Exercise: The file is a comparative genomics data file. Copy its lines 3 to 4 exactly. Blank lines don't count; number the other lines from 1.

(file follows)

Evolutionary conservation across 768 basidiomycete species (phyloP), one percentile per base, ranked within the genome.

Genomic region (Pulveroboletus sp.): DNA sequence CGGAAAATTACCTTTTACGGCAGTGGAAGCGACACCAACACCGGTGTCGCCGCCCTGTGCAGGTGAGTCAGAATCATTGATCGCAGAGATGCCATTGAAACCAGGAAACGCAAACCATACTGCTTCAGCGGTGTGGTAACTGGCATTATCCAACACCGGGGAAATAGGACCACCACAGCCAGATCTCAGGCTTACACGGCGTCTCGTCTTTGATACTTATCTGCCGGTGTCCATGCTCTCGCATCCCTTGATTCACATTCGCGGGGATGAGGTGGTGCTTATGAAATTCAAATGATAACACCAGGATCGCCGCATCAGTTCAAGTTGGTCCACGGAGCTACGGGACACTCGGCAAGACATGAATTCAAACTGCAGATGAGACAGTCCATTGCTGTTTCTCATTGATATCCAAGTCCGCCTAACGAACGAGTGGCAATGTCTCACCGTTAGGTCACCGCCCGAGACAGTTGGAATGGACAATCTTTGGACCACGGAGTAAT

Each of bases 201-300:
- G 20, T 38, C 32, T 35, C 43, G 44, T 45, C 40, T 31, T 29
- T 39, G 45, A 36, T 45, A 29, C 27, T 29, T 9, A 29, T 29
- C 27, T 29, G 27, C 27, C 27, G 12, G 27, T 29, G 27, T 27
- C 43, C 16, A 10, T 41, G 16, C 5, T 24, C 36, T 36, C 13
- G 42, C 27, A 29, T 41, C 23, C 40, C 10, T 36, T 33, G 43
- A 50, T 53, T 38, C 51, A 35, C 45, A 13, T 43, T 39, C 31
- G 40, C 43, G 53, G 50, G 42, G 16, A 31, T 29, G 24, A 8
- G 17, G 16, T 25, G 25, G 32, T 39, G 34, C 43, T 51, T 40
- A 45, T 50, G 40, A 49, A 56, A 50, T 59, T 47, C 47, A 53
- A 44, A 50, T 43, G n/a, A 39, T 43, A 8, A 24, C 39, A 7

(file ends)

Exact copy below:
Each of bases 201-300:
- G 20, T 38, C 32, T 35, C 43, G 44, T 45, C 40, T 31, T 29